In the Public Relations industry, there is a constant back and forth on the press release. Is it relevant? Will anyone read it? Does this event/announcement/random happening warrant a press release? My opinion on the matter: it depends. There is a time and a place for a press release and as a budding PR Pro it is my job to navigate this world for clients.
Below are my pros and cons of the press release to help you assess whether or not it will benefit your PR strategy.
Press Releases Aren’t Social: Because a release is straightforward and no-nonsense, it isn’t social. A press release is not something you share as your Facebook status or email to your friends.
It’s 2016: We are in the digital age of content, pictures, video and — did we mention? — content. Public relations strategists have to get creative with their pitches and positioning if they want to get picked up. Often, journalists aren’t going to read past the first few sentences of your release, unless it grabs their attention.
Press Releases and SEO Are a No-Go: Standing alone, a press release won’t help your SEO. Even though a release is full of juicy keywords, its temporary status online doesn’t lead to any progress on the SERPs (search engine results page). That being said, a press release can lead to SEO success if it sparks content editorial opportunities.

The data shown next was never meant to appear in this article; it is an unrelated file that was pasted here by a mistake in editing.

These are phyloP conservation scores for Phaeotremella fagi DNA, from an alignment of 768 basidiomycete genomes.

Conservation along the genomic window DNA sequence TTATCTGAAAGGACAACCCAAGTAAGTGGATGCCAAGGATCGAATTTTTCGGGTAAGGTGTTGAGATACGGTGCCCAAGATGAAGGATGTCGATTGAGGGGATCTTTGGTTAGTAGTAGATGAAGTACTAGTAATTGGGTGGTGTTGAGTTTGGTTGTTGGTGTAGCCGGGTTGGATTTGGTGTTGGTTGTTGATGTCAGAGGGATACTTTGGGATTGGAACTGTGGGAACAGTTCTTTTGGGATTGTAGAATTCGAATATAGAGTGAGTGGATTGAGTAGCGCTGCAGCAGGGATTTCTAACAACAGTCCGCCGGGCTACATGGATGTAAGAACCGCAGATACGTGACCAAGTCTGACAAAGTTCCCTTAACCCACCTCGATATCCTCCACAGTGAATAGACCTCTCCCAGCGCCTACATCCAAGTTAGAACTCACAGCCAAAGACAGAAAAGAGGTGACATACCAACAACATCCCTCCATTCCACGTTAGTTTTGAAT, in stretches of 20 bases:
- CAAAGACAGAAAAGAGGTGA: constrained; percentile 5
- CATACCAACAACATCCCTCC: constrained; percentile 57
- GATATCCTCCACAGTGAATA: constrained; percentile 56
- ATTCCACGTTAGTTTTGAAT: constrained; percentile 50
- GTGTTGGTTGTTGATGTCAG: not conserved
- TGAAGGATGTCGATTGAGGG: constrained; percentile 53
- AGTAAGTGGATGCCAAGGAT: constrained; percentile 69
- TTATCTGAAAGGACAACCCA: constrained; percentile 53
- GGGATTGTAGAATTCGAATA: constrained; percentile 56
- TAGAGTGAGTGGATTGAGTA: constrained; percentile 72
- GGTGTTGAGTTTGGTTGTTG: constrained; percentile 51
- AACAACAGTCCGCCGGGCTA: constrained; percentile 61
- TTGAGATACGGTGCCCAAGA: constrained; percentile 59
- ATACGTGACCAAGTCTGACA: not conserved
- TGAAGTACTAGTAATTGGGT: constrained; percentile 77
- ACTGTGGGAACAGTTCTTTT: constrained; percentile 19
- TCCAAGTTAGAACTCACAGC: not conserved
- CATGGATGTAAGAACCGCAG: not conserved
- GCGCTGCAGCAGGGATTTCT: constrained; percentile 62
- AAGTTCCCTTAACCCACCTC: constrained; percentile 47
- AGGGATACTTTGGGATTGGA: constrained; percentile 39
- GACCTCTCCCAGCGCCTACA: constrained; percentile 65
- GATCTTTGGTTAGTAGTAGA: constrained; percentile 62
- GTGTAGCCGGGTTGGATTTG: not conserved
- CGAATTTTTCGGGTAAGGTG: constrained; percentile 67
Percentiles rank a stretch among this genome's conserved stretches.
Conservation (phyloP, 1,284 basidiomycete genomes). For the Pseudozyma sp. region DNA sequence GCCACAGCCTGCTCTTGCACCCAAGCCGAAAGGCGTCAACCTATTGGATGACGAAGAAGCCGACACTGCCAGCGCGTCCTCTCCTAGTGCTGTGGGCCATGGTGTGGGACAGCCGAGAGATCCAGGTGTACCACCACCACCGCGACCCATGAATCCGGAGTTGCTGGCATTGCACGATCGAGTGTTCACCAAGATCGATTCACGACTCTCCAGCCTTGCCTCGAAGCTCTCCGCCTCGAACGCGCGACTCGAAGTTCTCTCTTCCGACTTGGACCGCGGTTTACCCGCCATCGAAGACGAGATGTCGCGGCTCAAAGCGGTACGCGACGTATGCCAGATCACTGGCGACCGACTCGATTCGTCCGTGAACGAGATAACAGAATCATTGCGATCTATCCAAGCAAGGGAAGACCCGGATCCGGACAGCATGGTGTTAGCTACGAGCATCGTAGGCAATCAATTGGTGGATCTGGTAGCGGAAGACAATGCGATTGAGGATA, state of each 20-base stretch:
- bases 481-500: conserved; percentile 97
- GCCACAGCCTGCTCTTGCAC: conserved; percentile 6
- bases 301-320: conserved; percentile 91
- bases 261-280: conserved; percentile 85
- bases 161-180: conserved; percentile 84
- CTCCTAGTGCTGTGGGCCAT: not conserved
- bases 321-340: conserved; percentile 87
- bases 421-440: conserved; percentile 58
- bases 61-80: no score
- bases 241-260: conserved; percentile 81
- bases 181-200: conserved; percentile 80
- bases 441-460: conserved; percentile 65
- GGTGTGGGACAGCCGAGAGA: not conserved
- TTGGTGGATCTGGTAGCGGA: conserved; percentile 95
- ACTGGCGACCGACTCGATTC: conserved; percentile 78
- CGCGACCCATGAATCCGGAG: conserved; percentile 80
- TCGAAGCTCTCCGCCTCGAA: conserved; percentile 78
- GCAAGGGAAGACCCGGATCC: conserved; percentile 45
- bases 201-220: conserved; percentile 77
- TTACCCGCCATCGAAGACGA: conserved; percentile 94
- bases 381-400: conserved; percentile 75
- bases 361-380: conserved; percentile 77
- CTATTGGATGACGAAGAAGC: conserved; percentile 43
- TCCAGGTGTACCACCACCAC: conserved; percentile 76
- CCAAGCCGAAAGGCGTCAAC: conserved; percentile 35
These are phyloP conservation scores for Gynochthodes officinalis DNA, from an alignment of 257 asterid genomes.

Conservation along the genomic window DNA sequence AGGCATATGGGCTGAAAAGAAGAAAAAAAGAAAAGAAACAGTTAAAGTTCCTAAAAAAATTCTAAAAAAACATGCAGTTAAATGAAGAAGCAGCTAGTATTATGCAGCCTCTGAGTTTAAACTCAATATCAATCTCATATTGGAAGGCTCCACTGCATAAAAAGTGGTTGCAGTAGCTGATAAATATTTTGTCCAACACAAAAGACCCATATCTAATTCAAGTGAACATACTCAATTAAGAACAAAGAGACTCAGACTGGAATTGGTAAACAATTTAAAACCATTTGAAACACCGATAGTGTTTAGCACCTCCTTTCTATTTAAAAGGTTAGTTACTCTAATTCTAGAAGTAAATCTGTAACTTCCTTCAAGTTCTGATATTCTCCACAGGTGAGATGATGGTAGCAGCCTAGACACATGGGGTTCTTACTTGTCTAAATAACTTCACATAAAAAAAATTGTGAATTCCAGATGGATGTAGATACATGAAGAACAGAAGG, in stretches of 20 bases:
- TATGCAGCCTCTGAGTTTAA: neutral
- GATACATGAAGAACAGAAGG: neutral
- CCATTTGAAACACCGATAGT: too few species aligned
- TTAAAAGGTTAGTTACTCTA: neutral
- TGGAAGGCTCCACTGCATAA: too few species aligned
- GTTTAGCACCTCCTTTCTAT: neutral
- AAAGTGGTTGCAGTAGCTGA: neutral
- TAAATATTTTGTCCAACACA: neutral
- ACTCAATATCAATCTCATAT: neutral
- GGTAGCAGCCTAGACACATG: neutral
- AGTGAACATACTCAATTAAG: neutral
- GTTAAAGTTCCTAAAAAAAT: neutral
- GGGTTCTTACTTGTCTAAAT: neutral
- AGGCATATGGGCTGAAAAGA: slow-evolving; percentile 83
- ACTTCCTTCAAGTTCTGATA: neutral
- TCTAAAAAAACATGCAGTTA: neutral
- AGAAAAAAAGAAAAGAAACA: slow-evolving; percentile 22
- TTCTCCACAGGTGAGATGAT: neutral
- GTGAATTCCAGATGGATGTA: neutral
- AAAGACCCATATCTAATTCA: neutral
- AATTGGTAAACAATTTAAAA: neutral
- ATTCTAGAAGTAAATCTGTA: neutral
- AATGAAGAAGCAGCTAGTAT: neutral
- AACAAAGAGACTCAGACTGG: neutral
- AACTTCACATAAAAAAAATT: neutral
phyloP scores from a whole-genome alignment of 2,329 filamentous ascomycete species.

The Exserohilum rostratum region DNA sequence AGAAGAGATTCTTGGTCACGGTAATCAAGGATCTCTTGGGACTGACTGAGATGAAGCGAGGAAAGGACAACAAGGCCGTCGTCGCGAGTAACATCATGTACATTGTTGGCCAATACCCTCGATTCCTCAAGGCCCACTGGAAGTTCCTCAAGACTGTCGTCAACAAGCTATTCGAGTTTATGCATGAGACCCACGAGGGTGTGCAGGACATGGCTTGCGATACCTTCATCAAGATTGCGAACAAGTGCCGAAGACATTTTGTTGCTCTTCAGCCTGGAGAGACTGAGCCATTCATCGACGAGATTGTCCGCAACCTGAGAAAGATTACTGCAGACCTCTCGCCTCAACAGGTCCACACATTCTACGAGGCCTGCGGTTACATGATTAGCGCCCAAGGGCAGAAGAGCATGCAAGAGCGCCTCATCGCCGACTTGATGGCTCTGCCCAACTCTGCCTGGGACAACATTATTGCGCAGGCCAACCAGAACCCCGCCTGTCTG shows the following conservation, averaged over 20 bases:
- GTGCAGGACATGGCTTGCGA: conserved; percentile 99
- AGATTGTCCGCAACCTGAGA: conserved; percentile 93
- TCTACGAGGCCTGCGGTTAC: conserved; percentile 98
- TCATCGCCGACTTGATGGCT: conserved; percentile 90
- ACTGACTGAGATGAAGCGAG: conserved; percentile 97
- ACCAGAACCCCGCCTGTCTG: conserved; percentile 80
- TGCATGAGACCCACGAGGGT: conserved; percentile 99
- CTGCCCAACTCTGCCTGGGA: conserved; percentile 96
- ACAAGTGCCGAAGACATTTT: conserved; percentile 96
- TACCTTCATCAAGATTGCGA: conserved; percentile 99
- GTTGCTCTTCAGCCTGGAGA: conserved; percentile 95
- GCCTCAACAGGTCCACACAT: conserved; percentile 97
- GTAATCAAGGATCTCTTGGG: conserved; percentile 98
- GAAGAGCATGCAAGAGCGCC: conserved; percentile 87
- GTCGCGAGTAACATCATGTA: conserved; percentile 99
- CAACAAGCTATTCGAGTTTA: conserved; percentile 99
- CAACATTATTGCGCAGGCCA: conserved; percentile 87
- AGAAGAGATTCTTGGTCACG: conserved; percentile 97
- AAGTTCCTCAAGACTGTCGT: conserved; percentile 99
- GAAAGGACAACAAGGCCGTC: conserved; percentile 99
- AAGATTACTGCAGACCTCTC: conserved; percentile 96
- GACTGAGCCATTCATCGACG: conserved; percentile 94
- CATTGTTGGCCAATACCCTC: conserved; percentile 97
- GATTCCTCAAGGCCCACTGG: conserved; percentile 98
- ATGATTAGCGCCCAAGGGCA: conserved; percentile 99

Facts: A press release is a great way to focus all stakeholders on the core of the message and agree on the stories, message and voice.
Tracking Time: A press release should show where a brand stands and where it has been. It should tell a factual story of your history and can serve as an effective time capsule to show to investors, employees and consumers.
Stop the Silence: The distribution of a release gives the appearance of a stream of activity and momentum for the brand or company. Whether it is simply posted on the company’s website or released to reporters, a press release will keep your company or brand top of mind.
In summary, if you’re looking to present a resource that gets all your stakeholders on the same page, explains the history of your brand or keeps your name generally on the radar, a press release may be what you need in the moment. But if you’re trying to cater to the attentions of a digitally savvy audience (or journalist), you might want to consider changing your approach.